Most agree that AI will be the defining technology of our time, but our predictions tend to differ wildly. Either AI will become the perfect servant, ushering in a new era of productivity and leisure one weather report at a time (Hi, Alexa), or it’ll master us, consigning humanity to the ash heap of biological history (I see you, Elon).
But there’s a slice of gray in between we should consider: What if AI became a peer and a collaborator, rather than a servant or an overlord?
Let’s use art as an example. The history of art and the history of technology have always been intertwined. In fact, artists—and whole movements—are often defined by the tools available to make the work. The precision of flint knives (the high technology of the Stone Age) allowed humans to sculpt the first pieces of figurative art out of mammoth ivory. The Old Masters used camera obscura to render scenes of extraordinary depth. In 2018, artists work in every media available to them, such as fluorescence microscopy, 3D bioprinting, and mixed reality, further stretching the possibilities of self-expression and investigation.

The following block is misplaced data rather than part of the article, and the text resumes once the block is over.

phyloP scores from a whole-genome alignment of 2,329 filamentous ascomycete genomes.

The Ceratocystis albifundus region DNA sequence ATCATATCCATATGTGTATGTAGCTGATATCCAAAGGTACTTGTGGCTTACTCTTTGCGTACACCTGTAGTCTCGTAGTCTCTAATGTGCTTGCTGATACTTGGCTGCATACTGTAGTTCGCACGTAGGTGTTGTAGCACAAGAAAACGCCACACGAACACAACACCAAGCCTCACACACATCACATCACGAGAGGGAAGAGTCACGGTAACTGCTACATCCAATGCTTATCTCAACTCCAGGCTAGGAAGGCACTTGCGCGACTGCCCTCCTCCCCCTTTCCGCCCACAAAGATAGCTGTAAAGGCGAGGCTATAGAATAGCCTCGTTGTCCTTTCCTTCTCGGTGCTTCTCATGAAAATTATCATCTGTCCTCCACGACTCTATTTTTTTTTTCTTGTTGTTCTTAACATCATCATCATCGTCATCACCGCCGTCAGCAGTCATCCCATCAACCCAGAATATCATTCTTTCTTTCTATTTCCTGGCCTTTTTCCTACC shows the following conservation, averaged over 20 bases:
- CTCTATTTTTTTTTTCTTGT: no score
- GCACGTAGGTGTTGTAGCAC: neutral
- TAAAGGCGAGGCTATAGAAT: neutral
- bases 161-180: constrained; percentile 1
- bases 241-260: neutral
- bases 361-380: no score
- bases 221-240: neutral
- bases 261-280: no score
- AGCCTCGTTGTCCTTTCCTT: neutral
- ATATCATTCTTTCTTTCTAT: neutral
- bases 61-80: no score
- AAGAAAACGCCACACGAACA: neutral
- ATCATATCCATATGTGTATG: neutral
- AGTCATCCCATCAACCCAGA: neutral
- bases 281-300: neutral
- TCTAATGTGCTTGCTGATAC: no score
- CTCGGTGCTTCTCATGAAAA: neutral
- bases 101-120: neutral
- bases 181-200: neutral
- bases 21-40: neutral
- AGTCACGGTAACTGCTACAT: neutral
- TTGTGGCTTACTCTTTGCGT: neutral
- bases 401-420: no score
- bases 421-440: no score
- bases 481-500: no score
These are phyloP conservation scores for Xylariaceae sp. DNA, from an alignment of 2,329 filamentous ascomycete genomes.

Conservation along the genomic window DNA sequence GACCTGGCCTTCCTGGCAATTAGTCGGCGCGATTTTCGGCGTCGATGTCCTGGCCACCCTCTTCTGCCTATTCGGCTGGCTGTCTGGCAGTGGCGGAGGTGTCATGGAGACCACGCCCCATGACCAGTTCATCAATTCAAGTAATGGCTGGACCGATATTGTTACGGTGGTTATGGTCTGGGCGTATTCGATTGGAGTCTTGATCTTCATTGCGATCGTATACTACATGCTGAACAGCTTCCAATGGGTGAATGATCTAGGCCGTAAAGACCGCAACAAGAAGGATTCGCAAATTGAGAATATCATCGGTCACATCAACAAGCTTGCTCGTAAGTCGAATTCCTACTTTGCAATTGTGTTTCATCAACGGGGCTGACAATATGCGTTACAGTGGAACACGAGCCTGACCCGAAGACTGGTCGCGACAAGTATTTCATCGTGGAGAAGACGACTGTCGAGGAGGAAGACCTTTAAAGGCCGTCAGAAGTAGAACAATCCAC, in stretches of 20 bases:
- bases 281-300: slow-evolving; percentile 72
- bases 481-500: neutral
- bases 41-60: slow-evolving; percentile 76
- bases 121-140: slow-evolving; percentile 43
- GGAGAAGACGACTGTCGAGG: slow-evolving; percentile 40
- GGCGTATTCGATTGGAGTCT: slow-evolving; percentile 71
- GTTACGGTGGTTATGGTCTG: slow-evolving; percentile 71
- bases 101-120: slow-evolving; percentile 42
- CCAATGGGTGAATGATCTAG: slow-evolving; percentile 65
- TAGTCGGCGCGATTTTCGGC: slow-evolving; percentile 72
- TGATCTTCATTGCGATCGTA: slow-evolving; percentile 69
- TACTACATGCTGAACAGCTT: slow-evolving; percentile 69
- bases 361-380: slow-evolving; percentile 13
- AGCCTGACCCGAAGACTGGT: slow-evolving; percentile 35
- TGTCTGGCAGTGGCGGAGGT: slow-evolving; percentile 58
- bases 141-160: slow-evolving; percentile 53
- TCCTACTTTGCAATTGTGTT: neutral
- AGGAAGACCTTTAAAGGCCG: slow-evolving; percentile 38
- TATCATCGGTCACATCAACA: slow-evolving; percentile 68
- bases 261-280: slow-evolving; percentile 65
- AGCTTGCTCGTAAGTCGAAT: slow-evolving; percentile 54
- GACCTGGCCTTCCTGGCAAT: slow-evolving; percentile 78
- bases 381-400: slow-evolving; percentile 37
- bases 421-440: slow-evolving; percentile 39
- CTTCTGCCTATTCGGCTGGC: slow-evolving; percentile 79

The defining art-making technology of our era will be AI. But this won’t be the kind of artificial intelligence of our past imagination—it’ll be the augmented intelligence of the present. While “artificial intelligence” still evokes the idea of autonomous machines that, after a period of algorithmic maturation, will ruthlessly and inevitably surpass their human makers, “augmented intelligence” reflects the pragmatic truth of the situation: sophisticated technologies that enhance our capabilities, but still require human intelligence to define rules and steer the way.
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